Justice Breyer wrote the dissenting opinion. He rejected application of the price theory he had previously used to dismiss antitrust cases—in this case, that higher retail prices could encourage retailers to provide better service and promote the manufacturer’s products—as having no empirical support. 551 U.S. at 915-16. Instead, he pointed to empirical studies that RPM caused consumers to pay higher prices. Id. at 912. A decade later, in his dissenting opinion in Ohio v. American Express Co., 138 S. Ct. 2274, 2290 (2018), also a 5-to-4 decision, Justice Breyer would again call-out the majority for being long on economic theory and short on economic reality and the evidence. Justice Breyer again looked to the effect of the challenged conduct on consumers, and found that American Express’s business practices caused higher retail prices.
Justice Breyer also dissented in a case involving class-action procedure in antitrust cases. In Comcast Corp. v. Behrend, 569 U.S. 27 (2013), the Supreme Court decertified a class because the class’s expert’s damages calculations attributed damages to lawful conduct. Comcast has not shown itself to be controversial, in part because of the dissent co-written by Justices Breyer and Ginsburg in which Justices Sotomayor and Kagan joined. The dissent emphasized that the majority had maintained the settled principle that class-wide calculation of damages was not necessary in order to bring an antitrust class action—only that any such calculation must be properly done. 569 U.S. at 41-42. A number of courts have cited the dissent for that settled principle and thereby maintained the availability of antitrust class actions. E.g., Dial Corp. v. News Corp., 314 F.R.D. 108, 118 (S.D.N.Y. 2015).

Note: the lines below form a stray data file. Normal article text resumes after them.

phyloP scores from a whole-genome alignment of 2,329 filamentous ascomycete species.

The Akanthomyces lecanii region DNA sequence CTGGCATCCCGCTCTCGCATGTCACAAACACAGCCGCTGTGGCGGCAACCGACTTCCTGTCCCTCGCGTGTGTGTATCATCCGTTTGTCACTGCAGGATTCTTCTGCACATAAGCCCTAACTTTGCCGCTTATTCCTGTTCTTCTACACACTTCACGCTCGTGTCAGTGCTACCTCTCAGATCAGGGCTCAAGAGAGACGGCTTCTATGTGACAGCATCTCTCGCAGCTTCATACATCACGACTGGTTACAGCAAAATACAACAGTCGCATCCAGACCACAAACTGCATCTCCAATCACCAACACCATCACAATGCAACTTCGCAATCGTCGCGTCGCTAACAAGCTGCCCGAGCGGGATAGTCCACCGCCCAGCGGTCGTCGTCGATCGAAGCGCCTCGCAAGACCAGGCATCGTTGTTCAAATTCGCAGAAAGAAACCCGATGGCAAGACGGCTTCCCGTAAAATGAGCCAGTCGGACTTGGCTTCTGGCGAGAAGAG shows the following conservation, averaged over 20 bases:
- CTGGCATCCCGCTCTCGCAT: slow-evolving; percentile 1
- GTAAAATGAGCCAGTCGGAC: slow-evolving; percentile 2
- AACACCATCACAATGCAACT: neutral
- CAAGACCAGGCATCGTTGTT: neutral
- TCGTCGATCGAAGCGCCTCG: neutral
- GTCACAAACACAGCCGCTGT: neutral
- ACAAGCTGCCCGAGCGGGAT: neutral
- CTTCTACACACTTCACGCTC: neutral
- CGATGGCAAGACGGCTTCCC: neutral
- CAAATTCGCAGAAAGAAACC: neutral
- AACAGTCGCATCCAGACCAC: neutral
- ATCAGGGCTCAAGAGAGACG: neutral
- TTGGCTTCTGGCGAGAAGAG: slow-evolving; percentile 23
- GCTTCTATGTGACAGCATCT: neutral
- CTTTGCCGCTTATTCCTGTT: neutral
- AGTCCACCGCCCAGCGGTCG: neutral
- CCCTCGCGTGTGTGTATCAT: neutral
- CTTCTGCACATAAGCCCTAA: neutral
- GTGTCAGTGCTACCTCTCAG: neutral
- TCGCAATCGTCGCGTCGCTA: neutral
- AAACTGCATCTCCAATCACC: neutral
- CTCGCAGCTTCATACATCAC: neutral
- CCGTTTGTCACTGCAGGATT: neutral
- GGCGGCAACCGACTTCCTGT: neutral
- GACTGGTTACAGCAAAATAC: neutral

Justice Breyer’s opinion which singularly will have the most lasting impact on antitrust is undoubtedly his opinion for the Court in FTC v. Actavis, 570 U.S. 136 (2013). Actavis held that payments made by pharmaceutical patent-holders to generic competitors to settle patent litigation with the generic competitor staying off the market—so-called “pay-for-delay” or “reverse-payment” agreements—were subject to greater scrutiny under the antitrust laws than had been given. For a decade, the courts had permitted such payments so long as the patent facially covered the generic version of the drug and without regard to the possibility that the patent was invalid or that the generic version did not infringe it. See Kapoor, “Getting to a Rule for Reverse Payments,” Law360, June 28, 2012. The result was delayed generic competition and higher costs for prescription drugs borne by consumers and their health plans.